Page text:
Mankind has suffered more in the name of religions than any other cause. The First Crusade (1096-1099) was followed by the Second to the Ninth Crusades to recapture the Holy Lands. It started as a widespread pilgrimage in western christendom and ended as a military expedition by Roman Catholic Europe to regain the Holy Lands. The Muslims on the other hand are still fighting the Christians and the Jews to win back the holy land of Jerusalem. Both the warring factions remain defiant until today inspite of loss of millions of human lives on both sides.

"We are on the verge of entering into a new Yug or Age in which religions have become practically redundant."

The advent of the Taraka Brahma, Shrii Shrii Anandamurti as 'Mahasambhuti" on this planet on 21st May 1921, is considered to be an absolute change in our way of looking at life by His followers. Ánanda Márga or officially Ánanda Márga Pracáraka Saḿgha (organisation for the propagation of the path of bliss), a socio-spiritual organisation and movement was founded in Jamalpur, Bihar, India in 1955 by Shrii Prabhat Ranjan Sarkar (the civil name of Shrii Shrii Anandamurtii). Ánanda Márga is also the name of the philosophy and life-style propounded by Shrii P.R. Sarkar, described as a practical philosophy for personal development, social service and the all-around transformation of the society.

Shrii Shrii Anandamurtiji said that religion is an "ism". Religions were founded and preached by "mahapurashas" during certain periods of the societies which necessitated their emergence. The world now still remain divided on religious lines and many a war have been fought because of one's faith in their respective religions. But, have the religions been able to bring peace to the world as preached in the holy scriptures? This unnecessary bloodbaths in the name of religions have to stop once and for all. Of course, religions have their own sides of goodness because the intentions of messiahs or founders of the religions were meant to save humanity at one stage of time. But a universal dharma are missing in the religions because the religions were based on dogmas without scientific philosophies. The religions of the world have miserably failed to cater to the needs of humanity; rather the world has been divided by religions which has led to unnecessary bloodbath. Therefore, it is imperative that all religions of the world today come together, shed their differences and join a common platform for the all round development of Mankind because the Yug (Era) has changed. We are living in a small Globe today.

Who can deny the exemplary selfless service of the Christian community? The kothurta (firm affinity) of the Muslim community towards their religion? The dharma chakra (religious rituals) of the Buddhists? The povitrata (holiness) of the Hindus? The vigorous fasting of the Jains? These are some of the unparalleled virtues of the respective major religions of the world. Shrii Shrii Anandamurtii had always favoured the harmonies blending of cultures,societies and languages.Today,all civilised Societies condemn violence in the name of religions.Similarly,the harmonious blending of various religions of the world into one universal path towards God is the most sought after way today.The civilised world want peace for the troubled and torn human society.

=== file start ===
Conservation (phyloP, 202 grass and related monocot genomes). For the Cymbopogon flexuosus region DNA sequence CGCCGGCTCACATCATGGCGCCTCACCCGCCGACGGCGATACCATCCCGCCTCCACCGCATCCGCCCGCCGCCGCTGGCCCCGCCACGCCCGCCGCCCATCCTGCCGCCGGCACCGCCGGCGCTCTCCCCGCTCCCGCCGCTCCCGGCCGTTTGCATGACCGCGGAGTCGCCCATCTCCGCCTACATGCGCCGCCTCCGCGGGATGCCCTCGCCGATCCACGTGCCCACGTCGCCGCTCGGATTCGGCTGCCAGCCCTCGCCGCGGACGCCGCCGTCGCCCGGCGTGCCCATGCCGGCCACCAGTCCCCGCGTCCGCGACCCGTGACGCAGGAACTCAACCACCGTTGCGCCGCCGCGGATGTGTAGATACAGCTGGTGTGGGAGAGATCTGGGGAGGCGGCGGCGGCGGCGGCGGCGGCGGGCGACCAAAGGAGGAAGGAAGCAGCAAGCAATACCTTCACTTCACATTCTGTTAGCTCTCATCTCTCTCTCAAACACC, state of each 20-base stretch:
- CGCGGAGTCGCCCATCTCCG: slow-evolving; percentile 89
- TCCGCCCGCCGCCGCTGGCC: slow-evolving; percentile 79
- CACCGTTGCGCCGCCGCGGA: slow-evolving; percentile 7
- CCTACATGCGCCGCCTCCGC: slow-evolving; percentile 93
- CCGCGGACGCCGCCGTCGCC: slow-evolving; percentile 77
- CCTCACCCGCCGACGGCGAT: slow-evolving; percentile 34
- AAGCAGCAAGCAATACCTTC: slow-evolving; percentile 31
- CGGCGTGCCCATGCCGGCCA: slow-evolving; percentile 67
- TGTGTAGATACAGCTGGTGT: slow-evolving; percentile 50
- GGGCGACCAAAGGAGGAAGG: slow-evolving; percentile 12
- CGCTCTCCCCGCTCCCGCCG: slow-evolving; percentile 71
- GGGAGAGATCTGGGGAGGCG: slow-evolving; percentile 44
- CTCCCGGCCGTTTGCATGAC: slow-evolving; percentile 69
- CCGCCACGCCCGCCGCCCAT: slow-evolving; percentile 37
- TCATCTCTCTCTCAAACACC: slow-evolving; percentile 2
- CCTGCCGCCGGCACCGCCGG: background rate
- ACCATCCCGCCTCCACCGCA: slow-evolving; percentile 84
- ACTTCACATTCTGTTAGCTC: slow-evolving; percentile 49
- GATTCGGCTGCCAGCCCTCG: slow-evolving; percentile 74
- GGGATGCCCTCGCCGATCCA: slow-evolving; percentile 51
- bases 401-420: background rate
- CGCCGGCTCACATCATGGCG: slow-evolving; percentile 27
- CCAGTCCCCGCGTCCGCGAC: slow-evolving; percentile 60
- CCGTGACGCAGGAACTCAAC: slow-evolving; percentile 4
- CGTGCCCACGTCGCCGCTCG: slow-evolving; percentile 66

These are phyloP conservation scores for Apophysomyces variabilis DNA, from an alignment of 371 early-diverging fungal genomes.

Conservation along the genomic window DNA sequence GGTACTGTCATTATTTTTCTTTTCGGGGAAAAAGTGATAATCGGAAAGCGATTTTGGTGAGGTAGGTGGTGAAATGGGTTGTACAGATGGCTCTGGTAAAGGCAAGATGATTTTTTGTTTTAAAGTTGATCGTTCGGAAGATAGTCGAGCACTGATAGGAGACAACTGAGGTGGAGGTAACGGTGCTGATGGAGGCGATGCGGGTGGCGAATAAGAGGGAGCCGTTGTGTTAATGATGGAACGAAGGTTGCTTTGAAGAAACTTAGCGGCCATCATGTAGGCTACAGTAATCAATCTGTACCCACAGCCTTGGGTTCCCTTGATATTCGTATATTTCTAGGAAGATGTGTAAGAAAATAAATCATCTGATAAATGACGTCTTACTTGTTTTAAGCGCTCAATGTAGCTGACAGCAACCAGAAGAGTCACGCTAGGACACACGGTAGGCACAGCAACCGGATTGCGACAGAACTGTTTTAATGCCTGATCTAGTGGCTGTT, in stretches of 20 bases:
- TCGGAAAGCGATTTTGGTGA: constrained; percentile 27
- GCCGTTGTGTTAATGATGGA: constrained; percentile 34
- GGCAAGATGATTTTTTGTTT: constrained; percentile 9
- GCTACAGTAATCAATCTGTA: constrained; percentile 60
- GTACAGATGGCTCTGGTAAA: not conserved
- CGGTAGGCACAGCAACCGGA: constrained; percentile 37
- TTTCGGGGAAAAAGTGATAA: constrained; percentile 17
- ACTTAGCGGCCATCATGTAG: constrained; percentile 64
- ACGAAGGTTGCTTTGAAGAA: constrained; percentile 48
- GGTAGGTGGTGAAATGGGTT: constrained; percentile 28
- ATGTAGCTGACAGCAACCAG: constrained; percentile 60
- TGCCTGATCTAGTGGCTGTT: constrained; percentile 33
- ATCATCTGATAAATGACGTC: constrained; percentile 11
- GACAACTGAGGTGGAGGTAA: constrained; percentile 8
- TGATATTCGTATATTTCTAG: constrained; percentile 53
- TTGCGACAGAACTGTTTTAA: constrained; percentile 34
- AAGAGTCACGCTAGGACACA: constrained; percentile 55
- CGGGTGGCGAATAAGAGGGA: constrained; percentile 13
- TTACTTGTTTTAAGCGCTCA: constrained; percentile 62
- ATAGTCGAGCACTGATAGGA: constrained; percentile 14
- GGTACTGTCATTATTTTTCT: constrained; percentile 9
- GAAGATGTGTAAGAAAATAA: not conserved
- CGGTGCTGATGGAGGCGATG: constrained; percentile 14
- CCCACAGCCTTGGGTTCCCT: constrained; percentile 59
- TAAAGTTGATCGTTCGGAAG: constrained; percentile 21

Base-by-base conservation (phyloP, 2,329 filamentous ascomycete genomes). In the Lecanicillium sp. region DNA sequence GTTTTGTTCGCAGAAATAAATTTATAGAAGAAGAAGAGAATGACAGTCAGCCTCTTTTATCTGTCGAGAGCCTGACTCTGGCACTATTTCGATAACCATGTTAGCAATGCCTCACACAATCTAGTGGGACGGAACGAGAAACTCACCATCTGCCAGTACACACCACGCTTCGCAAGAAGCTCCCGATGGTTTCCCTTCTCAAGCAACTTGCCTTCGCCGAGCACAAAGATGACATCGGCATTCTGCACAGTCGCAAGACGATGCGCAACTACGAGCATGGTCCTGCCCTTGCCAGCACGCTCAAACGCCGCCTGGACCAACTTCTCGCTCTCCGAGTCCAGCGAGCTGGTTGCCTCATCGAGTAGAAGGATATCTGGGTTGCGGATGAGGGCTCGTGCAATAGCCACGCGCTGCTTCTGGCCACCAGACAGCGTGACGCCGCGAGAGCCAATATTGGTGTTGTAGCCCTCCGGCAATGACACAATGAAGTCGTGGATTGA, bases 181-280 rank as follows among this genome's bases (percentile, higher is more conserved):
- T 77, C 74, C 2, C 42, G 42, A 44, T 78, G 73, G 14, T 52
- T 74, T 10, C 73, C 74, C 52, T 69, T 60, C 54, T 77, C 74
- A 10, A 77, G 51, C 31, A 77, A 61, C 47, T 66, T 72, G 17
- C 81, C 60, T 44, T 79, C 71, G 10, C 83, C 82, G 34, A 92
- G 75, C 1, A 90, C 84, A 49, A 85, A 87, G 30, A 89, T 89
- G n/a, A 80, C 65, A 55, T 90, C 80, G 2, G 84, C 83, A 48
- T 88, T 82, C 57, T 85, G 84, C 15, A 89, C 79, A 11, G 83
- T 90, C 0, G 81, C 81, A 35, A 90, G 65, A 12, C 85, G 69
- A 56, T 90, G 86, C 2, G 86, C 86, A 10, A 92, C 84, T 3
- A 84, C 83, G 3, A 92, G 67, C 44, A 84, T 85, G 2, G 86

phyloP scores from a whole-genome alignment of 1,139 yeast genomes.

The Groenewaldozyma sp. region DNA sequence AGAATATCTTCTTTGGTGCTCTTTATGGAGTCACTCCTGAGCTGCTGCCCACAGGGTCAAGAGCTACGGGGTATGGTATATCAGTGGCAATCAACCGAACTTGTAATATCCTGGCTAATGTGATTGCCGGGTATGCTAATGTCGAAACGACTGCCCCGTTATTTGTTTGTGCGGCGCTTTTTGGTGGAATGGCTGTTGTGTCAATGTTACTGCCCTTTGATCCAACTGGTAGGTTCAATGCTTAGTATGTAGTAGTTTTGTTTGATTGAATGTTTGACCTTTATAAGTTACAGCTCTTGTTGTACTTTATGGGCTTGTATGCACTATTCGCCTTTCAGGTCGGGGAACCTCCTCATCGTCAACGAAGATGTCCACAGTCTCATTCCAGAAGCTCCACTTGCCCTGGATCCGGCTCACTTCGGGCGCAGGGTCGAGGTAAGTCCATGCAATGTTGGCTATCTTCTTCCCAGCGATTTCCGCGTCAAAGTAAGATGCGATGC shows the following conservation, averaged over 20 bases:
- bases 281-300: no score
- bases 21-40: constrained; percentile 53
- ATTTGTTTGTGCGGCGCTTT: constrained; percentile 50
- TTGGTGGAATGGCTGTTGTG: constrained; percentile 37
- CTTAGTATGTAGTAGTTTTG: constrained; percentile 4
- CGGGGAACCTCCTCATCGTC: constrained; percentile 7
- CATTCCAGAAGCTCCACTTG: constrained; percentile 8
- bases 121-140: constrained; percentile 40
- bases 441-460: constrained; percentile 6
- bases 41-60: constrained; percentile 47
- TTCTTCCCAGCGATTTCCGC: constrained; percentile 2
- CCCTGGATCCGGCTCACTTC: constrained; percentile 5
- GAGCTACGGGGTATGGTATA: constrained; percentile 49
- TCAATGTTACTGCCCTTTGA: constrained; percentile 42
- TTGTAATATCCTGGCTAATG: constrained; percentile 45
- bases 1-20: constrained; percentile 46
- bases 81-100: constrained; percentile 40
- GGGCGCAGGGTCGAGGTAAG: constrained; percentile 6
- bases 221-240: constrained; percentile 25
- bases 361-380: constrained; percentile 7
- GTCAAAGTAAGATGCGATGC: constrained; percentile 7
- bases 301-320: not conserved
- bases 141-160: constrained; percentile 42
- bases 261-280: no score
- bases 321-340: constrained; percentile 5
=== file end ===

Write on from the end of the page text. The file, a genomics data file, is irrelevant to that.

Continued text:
Shrii P.R. Sarkar founded the Ananda Marga or Ananda Marga Pracharaka Sangha for the welfare of the suffering humanity. Unlike religions which are based on dogmas, Ananda Marga or the path of Bliss is a Dharma based on scientific philosophy. Just like Dharma of water is to flow downwards until it merges with the mighty ocean or the Dharma of fire is to burn anything that is inflammable, the Dharma of atman (unit soul) of any living creature is it's effort to merge into Parmatman (Ocean of souls) or God. Shrii P.R. Sarkar said that we have attained the human form not by our efforts but after millions of years of rebirths from lower forms of life by the efforts of Sagun Brahma or Prakriti or Maya. This human form is the ultimate form of life on this planet. We must utilise this opportunity to do spiritual practice in order to merge into God by utilising the mundane and supramundane materials of Prakriti. The process of temporary merger of one's soul into God during life is called "samadhi" and permanent merger into God after death is called "Moksha" or mergence into Absolute Bliss or Ananda. The anandamargis believe that Shrii Prabhat Ranjan Sarkar or Shrii Shrii Anandamurti advent to this planet was extraordinary due to the fact that He was not an ordinary man. His advent is called "Mahasambhuti" as Shrii Shrii Anandamurti was a "Taraka Brahma" just like Lord Shiva who came to this planet 7000 years ago and Lord Krishna came to this planet 3500 years ago. A Taraka Brahma's advent to this planet take place during certain periods when Dharma or Righteousness become endangered in the societies by Evil people or "the Papis". The Law Of Dharma compels God to come down to the planet during extreme imbalance in the Society. The Taraka Brahma whose brain function cent per cent or to its full capacity has the immense spiritual powers to revolve the wheel of "Yug" or Ages to the appropriate "Yug" or Age in order to give victory to the the suppressed people for reestablishing  Dharma or righteousness. This is required to regenerate and maintain balance in the society.

We are, therefore, now on the verge of entering into a new Yug or Age in which religions have become practically redundant paving way for the new concept of the "Path To Bliss or Ananda Marga" for the suffering humanity. The Path to Bliss is for the unification of mankind into one universal family without any caste, creed or religion through establishment of Progressive Utilisation Theory or "PROUT".